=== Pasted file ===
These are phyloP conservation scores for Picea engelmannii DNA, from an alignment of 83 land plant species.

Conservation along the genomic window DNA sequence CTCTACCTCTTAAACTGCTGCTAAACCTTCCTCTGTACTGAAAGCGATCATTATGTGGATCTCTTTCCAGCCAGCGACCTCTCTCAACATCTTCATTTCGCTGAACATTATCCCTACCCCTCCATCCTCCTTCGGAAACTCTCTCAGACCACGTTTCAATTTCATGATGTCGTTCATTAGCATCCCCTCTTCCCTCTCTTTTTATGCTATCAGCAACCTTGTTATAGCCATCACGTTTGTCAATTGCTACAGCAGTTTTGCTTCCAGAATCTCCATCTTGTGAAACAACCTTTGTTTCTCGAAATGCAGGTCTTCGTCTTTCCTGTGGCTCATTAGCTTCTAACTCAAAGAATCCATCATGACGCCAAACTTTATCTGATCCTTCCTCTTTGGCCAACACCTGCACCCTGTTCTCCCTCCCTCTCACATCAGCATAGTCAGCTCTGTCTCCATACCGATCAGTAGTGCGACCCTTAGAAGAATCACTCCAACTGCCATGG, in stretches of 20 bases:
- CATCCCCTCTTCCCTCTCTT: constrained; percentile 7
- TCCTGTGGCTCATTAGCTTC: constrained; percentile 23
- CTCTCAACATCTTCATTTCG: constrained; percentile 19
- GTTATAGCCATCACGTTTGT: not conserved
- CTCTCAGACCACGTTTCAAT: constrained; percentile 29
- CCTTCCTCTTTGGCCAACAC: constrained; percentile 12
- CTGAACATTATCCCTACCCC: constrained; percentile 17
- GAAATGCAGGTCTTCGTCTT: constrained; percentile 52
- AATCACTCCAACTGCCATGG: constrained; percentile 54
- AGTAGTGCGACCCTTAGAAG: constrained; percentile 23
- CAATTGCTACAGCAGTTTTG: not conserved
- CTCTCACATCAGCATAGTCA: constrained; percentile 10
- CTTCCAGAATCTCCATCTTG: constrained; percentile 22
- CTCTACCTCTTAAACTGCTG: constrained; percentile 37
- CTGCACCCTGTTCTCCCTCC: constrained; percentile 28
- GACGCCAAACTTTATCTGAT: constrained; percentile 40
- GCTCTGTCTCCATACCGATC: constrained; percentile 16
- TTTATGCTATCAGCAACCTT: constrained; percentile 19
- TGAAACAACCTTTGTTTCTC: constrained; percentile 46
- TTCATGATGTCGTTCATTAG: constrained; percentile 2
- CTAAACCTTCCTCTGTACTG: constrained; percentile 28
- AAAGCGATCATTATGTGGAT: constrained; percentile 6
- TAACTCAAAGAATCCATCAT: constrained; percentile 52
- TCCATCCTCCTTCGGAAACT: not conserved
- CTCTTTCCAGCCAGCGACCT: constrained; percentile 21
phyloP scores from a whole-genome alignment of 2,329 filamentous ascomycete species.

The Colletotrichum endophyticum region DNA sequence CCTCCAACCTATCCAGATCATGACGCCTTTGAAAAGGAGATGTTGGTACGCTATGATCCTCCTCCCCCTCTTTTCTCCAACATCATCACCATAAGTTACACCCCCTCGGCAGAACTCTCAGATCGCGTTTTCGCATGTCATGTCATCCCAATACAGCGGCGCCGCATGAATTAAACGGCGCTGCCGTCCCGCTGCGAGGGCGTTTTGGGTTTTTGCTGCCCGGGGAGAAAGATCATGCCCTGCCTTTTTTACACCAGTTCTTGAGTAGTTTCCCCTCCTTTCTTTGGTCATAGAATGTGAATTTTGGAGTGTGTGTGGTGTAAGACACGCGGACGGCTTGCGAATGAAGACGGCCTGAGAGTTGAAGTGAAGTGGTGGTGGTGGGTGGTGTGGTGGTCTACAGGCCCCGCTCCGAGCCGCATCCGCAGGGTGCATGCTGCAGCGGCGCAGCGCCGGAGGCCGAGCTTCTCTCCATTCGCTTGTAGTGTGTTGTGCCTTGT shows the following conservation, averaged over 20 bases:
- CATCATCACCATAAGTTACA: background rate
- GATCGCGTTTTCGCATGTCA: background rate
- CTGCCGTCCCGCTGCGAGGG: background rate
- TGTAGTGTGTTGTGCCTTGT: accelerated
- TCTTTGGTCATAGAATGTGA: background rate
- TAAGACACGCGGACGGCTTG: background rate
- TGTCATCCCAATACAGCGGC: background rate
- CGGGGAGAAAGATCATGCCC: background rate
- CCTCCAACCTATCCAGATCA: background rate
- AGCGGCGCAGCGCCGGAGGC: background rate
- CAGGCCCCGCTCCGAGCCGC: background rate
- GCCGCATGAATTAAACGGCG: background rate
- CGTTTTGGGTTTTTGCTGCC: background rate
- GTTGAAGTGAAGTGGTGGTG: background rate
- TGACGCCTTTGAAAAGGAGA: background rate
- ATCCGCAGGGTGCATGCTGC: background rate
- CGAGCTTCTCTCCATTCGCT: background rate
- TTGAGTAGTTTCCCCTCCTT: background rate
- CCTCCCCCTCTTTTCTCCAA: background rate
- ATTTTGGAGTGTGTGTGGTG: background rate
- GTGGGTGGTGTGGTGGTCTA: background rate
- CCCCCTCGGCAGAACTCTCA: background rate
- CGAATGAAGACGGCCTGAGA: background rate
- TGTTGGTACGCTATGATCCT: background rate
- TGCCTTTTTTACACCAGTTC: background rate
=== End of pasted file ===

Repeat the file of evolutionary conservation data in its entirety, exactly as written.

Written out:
These are phyloP conservation scores for Picea engelmannii DNA, from an alignment of 83 land plant species.

Conservation along the genomic window DNA sequence CTCTACCTCTTAAACTGCTGCTAAACCTTCCTCTGTACTGAAAGCGATCATTATGTGGATCTCTTTCCAGCCAGCGACCTCTCTCAACATCTTCATTTCGCTGAACATTATCCCTACCCCTCCATCCTCCTTCGGAAACTCTCTCAGACCACGTTTCAATTTCATGATGTCGTTCATTAGCATCCCCTCTTCCCTCTCTTTTTATGCTATCAGCAACCTTGTTATAGCCATCACGTTTGTCAATTGCTACAGCAGTTTTGCTTCCAGAATCTCCATCTTGTGAAACAACCTTTGTTTCTCGAAATGCAGGTCTTCGTCTTTCCTGTGGCTCATTAGCTTCTAACTCAAAGAATCCATCATGACGCCAAACTTTATCTGATCCTTCCTCTTTGGCCAACACCTGCACCCTGTTCTCCCTCCCTCTCACATCAGCATAGTCAGCTCTGTCTCCATACCGATCAGTAGTGCGACCCTTAGAAGAATCACTCCAACTGCCATGG, in stretches of 20 bases:
- CATCCCCTCTTCCCTCTCTT: constrained; percentile 7
- TCCTGTGGCTCATTAGCTTC: constrained; percentile 23
- CTCTCAACATCTTCATTTCG: constrained; percentile 19
- GTTATAGCCATCACGTTTGT: not conserved
- CTCTCAGACCACGTTTCAAT: constrained; percentile 29
- CCTTCCTCTTTGGCCAACAC: constrained; percentile 12
- CTGAACATTATCCCTACCCC: constrained; percentile 17
- GAAATGCAGGTCTTCGTCTT: constrained; percentile 52
- AATCACTCCAACTGCCATGG: constrained; percentile 54
- AGTAGTGCGACCCTTAGAAG: constrained; percentile 23
- CAATTGCTACAGCAGTTTTG: not conserved
- CTCTCACATCAGCATAGTCA: constrained; percentile 10
- CTTCCAGAATCTCCATCTTG: constrained; percentile 22
- CTCTACCTCTTAAACTGCTG: constrained; percentile 37
- CTGCACCCTGTTCTCCCTCC: constrained; percentile 28
- GACGCCAAACTTTATCTGAT: constrained; percentile 40
- GCTCTGTCTCCATACCGATC: constrained; percentile 16
- TTTATGCTATCAGCAACCTT: constrained; percentile 19
- TGAAACAACCTTTGTTTCTC: constrained; percentile 46
- TTCATGATGTCGTTCATTAG: constrained; percentile 2
- CTAAACCTTCCTCTGTACTG: constrained; percentile 28
- AAAGCGATCATTATGTGGAT: constrained; percentile 6
- TAACTCAAAGAATCCATCAT: constrained; percentile 52
- TCCATCCTCCTTCGGAAACT: not conserved
- CTCTTTCCAGCCAGCGACCT: constrained; percentile 21
phyloP scores from a whole-genome alignment of 2,329 filamentous ascomycete species.

The Colletotrichum endophyticum region DNA sequence CCTCCAACCTATCCAGATCATGACGCCTTTGAAAAGGAGATGTTGGTACGCTATGATCCTCCTCCCCCTCTTTTCTCCAACATCATCACCATAAGTTACACCCCCTCGGCAGAACTCTCAGATCGCGTTTTCGCATGTCATGTCATCCCAATACAGCGGCGCCGCATGAATTAAACGGCGCTGCCGTCCCGCTGCGAGGGCGTTTTGGGTTTTTGCTGCCCGGGGAGAAAGATCATGCCCTGCCTTTTTTACACCAGTTCTTGAGTAGTTTCCCCTCCTTTCTTTGGTCATAGAATGTGAATTTTGGAGTGTGTGTGGTGTAAGACACGCGGACGGCTTGCGAATGAAGACGGCCTGAGAGTTGAAGTGAAGTGGTGGTGGTGGGTGGTGTGGTGGTCTACAGGCCCCGCTCCGAGCCGCATCCGCAGGGTGCATGCTGCAGCGGCGCAGCGCCGGAGGCCGAGCTTCTCTCCATTCGCTTGTAGTGTGTTGTGCCTTGT shows the following conservation, averaged over 20 bases:
- CATCATCACCATAAGTTACA: background rate
- GATCGCGTTTTCGCATGTCA: background rate
- CTGCCGTCCCGCTGCGAGGG: background rate
- TGTAGTGTGTTGTGCCTTGT: accelerated
- TCTTTGGTCATAGAATGTGA: background rate
- TAAGACACGCGGACGGCTTG: background rate
- TGTCATCCCAATACAGCGGC: background rate
- CGGGGAGAAAGATCATGCCC: background rate
- CCTCCAACCTATCCAGATCA: background rate
- AGCGGCGCAGCGCCGGAGGC: background rate
- CAGGCCCCGCTCCGAGCCGC: background rate
- GCCGCATGAATTAAACGGCG: background rate
- CGTTTTGGGTTTTTGCTGCC: background rate
- GTTGAAGTGAAGTGGTGGTG: background rate
- TGACGCCTTTGAAAAGGAGA: background rate
- ATCCGCAGGGTGCATGCTGC: background rate
- CGAGCTTCTCTCCATTCGCT: background rate
- TTGAGTAGTTTCCCCTCCTT: background rate
- CCTCCCCCTCTTTTCTCCAA: background rate
- ATTTTGGAGTGTGTGTGGTG: background rate
- GTGGGTGGTGTGGTGGTCTA: background rate
- CCCCCTCGGCAGAACTCTCA: background rate
- CGAATGAAGACGGCCTGAGA: background rate
- TGTTGGTACGCTATGATCCT: background rate
- TGCCTTTTTTACACCAGTTC: background rate